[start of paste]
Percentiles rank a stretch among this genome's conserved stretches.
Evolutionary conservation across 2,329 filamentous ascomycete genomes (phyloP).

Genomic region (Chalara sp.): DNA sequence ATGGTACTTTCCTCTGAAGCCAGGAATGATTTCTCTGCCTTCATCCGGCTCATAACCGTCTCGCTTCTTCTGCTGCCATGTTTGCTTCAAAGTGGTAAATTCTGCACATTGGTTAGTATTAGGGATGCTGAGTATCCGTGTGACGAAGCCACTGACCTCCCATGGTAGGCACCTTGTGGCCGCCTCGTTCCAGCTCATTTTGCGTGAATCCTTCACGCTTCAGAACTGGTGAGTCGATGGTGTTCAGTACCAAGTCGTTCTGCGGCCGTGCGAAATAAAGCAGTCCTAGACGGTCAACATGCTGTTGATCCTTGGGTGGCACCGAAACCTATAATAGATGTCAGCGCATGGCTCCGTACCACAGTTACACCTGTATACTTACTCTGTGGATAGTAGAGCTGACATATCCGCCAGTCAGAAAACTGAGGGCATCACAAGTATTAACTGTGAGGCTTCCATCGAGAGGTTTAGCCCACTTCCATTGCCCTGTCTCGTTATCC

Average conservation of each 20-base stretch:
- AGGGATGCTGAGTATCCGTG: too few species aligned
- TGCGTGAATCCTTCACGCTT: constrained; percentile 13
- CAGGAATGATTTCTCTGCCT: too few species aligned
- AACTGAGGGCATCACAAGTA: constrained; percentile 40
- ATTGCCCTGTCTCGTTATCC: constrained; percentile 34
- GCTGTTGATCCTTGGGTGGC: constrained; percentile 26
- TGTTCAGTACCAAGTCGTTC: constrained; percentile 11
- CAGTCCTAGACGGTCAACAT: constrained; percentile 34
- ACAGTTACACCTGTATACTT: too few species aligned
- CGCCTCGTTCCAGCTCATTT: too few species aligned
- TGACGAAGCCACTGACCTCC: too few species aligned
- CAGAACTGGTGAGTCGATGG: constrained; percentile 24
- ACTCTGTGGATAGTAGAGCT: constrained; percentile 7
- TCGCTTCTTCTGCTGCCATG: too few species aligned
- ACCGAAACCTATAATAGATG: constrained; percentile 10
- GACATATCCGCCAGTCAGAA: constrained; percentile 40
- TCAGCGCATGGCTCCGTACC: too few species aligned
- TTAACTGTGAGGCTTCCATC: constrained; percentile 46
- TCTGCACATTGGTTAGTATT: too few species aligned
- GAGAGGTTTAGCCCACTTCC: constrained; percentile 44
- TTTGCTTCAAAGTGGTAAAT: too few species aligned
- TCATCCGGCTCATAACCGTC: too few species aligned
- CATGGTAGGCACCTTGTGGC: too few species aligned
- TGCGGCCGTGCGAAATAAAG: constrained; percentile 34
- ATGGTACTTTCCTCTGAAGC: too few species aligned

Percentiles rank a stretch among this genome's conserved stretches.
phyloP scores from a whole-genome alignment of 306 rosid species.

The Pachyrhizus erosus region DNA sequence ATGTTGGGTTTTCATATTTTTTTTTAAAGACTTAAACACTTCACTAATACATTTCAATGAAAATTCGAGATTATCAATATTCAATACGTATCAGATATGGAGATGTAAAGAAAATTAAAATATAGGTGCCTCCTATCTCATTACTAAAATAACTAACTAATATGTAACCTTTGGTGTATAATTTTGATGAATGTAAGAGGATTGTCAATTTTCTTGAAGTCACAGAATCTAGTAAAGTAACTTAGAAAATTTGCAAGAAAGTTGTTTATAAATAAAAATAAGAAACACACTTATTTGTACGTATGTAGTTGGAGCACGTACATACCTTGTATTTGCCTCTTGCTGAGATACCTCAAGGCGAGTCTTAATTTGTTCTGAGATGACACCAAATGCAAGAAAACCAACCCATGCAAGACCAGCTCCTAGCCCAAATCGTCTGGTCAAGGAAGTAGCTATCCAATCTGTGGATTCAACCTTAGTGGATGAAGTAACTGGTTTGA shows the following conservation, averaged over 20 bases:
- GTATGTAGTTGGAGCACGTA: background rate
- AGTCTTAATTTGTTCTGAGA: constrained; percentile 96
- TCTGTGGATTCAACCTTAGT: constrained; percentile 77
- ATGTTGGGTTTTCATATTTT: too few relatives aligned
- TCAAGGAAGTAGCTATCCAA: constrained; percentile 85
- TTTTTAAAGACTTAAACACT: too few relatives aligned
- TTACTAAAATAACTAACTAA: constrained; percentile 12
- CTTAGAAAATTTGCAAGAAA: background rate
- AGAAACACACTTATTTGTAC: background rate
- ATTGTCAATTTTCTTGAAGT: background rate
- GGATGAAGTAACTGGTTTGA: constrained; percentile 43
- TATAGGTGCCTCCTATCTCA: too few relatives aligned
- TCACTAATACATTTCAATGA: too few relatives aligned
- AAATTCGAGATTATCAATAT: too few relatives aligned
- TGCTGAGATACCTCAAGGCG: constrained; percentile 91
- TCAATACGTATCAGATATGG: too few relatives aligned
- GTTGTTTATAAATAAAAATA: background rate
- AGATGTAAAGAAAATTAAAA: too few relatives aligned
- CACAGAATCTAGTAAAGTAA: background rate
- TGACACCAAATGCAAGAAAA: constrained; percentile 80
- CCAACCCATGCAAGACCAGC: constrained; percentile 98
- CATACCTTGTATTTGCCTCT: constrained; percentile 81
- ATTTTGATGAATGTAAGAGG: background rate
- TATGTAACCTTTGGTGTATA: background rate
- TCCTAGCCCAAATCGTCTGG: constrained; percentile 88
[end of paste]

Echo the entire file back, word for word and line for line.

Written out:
Percentiles rank a stretch among this genome's conserved stretches.
Evolutionary conservation across 2,329 filamentous ascomycete genomes (phyloP).

Genomic region (Chalara sp.): DNA sequence ATGGTACTTTCCTCTGAAGCCAGGAATGATTTCTCTGCCTTCATCCGGCTCATAACCGTCTCGCTTCTTCTGCTGCCATGTTTGCTTCAAAGTGGTAAATTCTGCACATTGGTTAGTATTAGGGATGCTGAGTATCCGTGTGACGAAGCCACTGACCTCCCATGGTAGGCACCTTGTGGCCGCCTCGTTCCAGCTCATTTTGCGTGAATCCTTCACGCTTCAGAACTGGTGAGTCGATGGTGTTCAGTACCAAGTCGTTCTGCGGCCGTGCGAAATAAAGCAGTCCTAGACGGTCAACATGCTGTTGATCCTTGGGTGGCACCGAAACCTATAATAGATGTCAGCGCATGGCTCCGTACCACAGTTACACCTGTATACTTACTCTGTGGATAGTAGAGCTGACATATCCGCCAGTCAGAAAACTGAGGGCATCACAAGTATTAACTGTGAGGCTTCCATCGAGAGGTTTAGCCCACTTCCATTGCCCTGTCTCGTTATCC

Average conservation of each 20-base stretch:
- AGGGATGCTGAGTATCCGTG: too few species aligned
- TGCGTGAATCCTTCACGCTT: constrained; percentile 13
- CAGGAATGATTTCTCTGCCT: too few species aligned
- AACTGAGGGCATCACAAGTA: constrained; percentile 40
- ATTGCCCTGTCTCGTTATCC: constrained; percentile 34
- GCTGTTGATCCTTGGGTGGC: constrained; percentile 26
- TGTTCAGTACCAAGTCGTTC: constrained; percentile 11
- CAGTCCTAGACGGTCAACAT: constrained; percentile 34
- ACAGTTACACCTGTATACTT: too few species aligned
- CGCCTCGTTCCAGCTCATTT: too few species aligned
- TGACGAAGCCACTGACCTCC: too few species aligned
- CAGAACTGGTGAGTCGATGG: constrained; percentile 24
- ACTCTGTGGATAGTAGAGCT: constrained; percentile 7
- TCGCTTCTTCTGCTGCCATG: too few species aligned
- ACCGAAACCTATAATAGATG: constrained; percentile 10
- GACATATCCGCCAGTCAGAA: constrained; percentile 40
- TCAGCGCATGGCTCCGTACC: too few species aligned
- TTAACTGTGAGGCTTCCATC: constrained; percentile 46
- TCTGCACATTGGTTAGTATT: too few species aligned
- GAGAGGTTTAGCCCACTTCC: constrained; percentile 44
- TTTGCTTCAAAGTGGTAAAT: too few species aligned
- TCATCCGGCTCATAACCGTC: too few species aligned
- CATGGTAGGCACCTTGTGGC: too few species aligned
- TGCGGCCGTGCGAAATAAAG: constrained; percentile 34
- ATGGTACTTTCCTCTGAAGC: too few species aligned

Percentiles rank a stretch among this genome's conserved stretches.
phyloP scores from a whole-genome alignment of 306 rosid species.

The Pachyrhizus erosus region DNA sequence ATGTTGGGTTTTCATATTTTTTTTTAAAGACTTAAACACTTCACTAATACATTTCAATGAAAATTCGAGATTATCAATATTCAATACGTATCAGATATGGAGATGTAAAGAAAATTAAAATATAGGTGCCTCCTATCTCATTACTAAAATAACTAACTAATATGTAACCTTTGGTGTATAATTTTGATGAATGTAAGAGGATTGTCAATTTTCTTGAAGTCACAGAATCTAGTAAAGTAACTTAGAAAATTTGCAAGAAAGTTGTTTATAAATAAAAATAAGAAACACACTTATTTGTACGTATGTAGTTGGAGCACGTACATACCTTGTATTTGCCTCTTGCTGAGATACCTCAAGGCGAGTCTTAATTTGTTCTGAGATGACACCAAATGCAAGAAAACCAACCCATGCAAGACCAGCTCCTAGCCCAAATCGTCTGGTCAAGGAAGTAGCTATCCAATCTGTGGATTCAACCTTAGTGGATGAAGTAACTGGTTTGA shows the following conservation, averaged over 20 bases:
- GTATGTAGTTGGAGCACGTA: background rate
- AGTCTTAATTTGTTCTGAGA: constrained; percentile 96
- TCTGTGGATTCAACCTTAGT: constrained; percentile 77
- ATGTTGGGTTTTCATATTTT: too few relatives aligned
- TCAAGGAAGTAGCTATCCAA: constrained; percentile 85
- TTTTTAAAGACTTAAACACT: too few relatives aligned
- TTACTAAAATAACTAACTAA: constrained; percentile 12
- CTTAGAAAATTTGCAAGAAA: background rate
- AGAAACACACTTATTTGTAC: background rate
- ATTGTCAATTTTCTTGAAGT: background rate
- GGATGAAGTAACTGGTTTGA: constrained; percentile 43
- TATAGGTGCCTCCTATCTCA: too few relatives aligned
- TCACTAATACATTTCAATGA: too few relatives aligned
- AAATTCGAGATTATCAATAT: too few relatives aligned
- TGCTGAGATACCTCAAGGCG: constrained; percentile 91
- TCAATACGTATCAGATATGG: too few relatives aligned
- GTTGTTTATAAATAAAAATA: background rate
- AGATGTAAAGAAAATTAAAA: too few relatives aligned
- CACAGAATCTAGTAAAGTAA: background rate
- TGACACCAAATGCAAGAAAA: constrained; percentile 80
- CCAACCCATGCAAGACCAGC: constrained; percentile 98
- CATACCTTGTATTTGCCTCT: constrained; percentile 81
- ATTTTGATGAATGTAAGAGG: background rate
- TATGTAACCTTTGGTGTATA: background rate
- TCCTAGCCCAAATCGTCTGG: constrained; percentile 88